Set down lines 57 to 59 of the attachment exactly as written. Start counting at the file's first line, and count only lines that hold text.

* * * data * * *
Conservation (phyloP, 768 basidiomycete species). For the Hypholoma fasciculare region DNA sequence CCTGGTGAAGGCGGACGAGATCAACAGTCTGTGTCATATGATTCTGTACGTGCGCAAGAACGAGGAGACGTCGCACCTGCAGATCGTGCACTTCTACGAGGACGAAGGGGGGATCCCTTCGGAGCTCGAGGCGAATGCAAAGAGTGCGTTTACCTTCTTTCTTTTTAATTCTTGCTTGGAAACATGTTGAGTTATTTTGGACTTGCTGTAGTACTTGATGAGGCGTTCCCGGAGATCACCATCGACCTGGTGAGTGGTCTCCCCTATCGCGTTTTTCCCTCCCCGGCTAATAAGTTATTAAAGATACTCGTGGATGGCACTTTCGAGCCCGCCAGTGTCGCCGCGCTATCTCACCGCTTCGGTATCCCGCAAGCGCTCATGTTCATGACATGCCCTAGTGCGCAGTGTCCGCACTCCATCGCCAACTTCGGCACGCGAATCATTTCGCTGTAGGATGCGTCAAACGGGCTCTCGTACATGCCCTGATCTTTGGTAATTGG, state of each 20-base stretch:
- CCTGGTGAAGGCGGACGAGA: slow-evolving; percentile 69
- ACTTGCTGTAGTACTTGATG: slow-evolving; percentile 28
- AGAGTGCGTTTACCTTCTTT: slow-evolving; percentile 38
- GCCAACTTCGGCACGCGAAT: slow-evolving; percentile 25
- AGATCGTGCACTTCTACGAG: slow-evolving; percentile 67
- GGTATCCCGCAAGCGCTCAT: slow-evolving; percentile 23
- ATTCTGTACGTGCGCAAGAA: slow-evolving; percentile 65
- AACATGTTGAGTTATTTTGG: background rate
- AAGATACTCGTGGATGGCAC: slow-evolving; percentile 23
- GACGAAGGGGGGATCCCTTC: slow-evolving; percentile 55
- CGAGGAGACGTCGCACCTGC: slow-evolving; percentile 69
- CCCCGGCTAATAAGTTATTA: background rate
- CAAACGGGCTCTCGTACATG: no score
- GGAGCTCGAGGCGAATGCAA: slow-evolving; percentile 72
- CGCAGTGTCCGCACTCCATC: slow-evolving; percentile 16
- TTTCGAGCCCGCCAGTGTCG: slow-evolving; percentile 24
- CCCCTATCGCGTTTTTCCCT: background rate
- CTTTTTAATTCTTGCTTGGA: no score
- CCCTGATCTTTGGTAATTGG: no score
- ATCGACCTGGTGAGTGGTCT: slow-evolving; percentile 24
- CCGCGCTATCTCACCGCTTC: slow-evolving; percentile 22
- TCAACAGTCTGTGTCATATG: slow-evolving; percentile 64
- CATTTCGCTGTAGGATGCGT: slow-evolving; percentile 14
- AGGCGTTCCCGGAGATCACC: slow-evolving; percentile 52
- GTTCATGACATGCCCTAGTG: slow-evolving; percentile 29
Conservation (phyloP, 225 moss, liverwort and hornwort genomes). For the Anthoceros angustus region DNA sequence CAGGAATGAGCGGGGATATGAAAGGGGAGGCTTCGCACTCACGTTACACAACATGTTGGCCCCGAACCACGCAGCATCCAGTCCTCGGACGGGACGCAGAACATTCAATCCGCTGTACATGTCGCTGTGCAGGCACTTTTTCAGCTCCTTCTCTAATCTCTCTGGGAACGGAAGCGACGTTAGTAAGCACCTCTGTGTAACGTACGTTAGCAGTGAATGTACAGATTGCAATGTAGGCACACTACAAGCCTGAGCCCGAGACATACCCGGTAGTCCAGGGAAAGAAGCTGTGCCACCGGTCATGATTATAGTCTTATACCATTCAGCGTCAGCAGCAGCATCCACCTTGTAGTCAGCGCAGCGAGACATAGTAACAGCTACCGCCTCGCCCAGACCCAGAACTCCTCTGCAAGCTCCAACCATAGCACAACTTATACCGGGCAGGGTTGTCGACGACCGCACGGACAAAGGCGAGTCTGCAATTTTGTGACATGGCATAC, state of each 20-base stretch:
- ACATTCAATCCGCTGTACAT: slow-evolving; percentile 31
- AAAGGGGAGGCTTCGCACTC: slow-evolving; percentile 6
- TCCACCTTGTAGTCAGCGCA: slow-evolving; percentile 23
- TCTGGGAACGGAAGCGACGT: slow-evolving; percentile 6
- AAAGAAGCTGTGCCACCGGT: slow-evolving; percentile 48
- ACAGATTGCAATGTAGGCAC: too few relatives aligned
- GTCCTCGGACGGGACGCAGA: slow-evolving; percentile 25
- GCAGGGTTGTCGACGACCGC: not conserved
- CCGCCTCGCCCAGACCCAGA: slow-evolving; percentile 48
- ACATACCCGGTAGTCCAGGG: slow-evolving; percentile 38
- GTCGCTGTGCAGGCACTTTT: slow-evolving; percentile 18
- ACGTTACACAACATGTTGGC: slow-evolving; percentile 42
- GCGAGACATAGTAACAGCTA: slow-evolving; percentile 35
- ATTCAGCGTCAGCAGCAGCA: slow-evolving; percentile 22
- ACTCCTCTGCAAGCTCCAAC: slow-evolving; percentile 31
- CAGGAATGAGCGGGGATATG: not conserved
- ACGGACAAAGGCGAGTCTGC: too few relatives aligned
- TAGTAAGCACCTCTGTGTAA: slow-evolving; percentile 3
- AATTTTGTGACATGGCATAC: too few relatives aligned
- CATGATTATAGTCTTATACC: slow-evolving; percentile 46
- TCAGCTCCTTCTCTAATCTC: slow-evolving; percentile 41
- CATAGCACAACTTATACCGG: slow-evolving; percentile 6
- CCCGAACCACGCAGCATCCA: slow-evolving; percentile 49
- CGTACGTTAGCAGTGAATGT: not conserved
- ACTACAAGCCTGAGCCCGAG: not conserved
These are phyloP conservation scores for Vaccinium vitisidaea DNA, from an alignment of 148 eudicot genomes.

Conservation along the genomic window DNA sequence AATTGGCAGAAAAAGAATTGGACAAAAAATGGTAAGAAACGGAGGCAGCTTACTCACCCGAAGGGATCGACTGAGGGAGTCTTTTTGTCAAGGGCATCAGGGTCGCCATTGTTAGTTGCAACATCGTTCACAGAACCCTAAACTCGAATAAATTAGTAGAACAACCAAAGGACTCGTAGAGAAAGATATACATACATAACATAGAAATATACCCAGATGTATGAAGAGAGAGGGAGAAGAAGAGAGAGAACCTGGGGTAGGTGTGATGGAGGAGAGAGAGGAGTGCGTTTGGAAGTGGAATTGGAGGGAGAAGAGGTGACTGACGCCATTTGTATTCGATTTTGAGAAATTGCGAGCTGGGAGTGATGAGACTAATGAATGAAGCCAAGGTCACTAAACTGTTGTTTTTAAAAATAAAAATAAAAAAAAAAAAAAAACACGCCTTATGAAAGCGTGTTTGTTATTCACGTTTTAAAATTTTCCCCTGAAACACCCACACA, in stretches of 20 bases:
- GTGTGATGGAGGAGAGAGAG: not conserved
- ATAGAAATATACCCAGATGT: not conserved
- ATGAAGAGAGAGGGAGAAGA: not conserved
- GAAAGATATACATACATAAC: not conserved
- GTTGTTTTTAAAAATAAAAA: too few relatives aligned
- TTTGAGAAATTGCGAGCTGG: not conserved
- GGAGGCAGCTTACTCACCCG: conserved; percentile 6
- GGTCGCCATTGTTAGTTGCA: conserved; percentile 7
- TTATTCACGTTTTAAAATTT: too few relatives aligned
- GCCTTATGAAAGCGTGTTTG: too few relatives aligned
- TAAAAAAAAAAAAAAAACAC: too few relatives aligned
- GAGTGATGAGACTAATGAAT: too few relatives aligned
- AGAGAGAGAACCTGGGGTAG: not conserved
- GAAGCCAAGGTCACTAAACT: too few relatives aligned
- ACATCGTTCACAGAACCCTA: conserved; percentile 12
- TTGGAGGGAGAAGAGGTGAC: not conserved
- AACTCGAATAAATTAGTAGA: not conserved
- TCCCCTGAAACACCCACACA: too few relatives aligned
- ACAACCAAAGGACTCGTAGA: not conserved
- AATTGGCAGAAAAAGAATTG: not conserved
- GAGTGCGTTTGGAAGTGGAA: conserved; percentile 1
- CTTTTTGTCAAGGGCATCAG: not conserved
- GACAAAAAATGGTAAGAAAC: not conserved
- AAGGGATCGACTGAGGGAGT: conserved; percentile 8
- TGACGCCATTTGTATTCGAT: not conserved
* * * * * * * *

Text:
- ATGAAGAGAGAGGGAGAAGA: not conserved
- GAAAGATATACATACATAAC: not conserved
- GTTGTTTTTAAAAATAAAAA: too few relatives aligned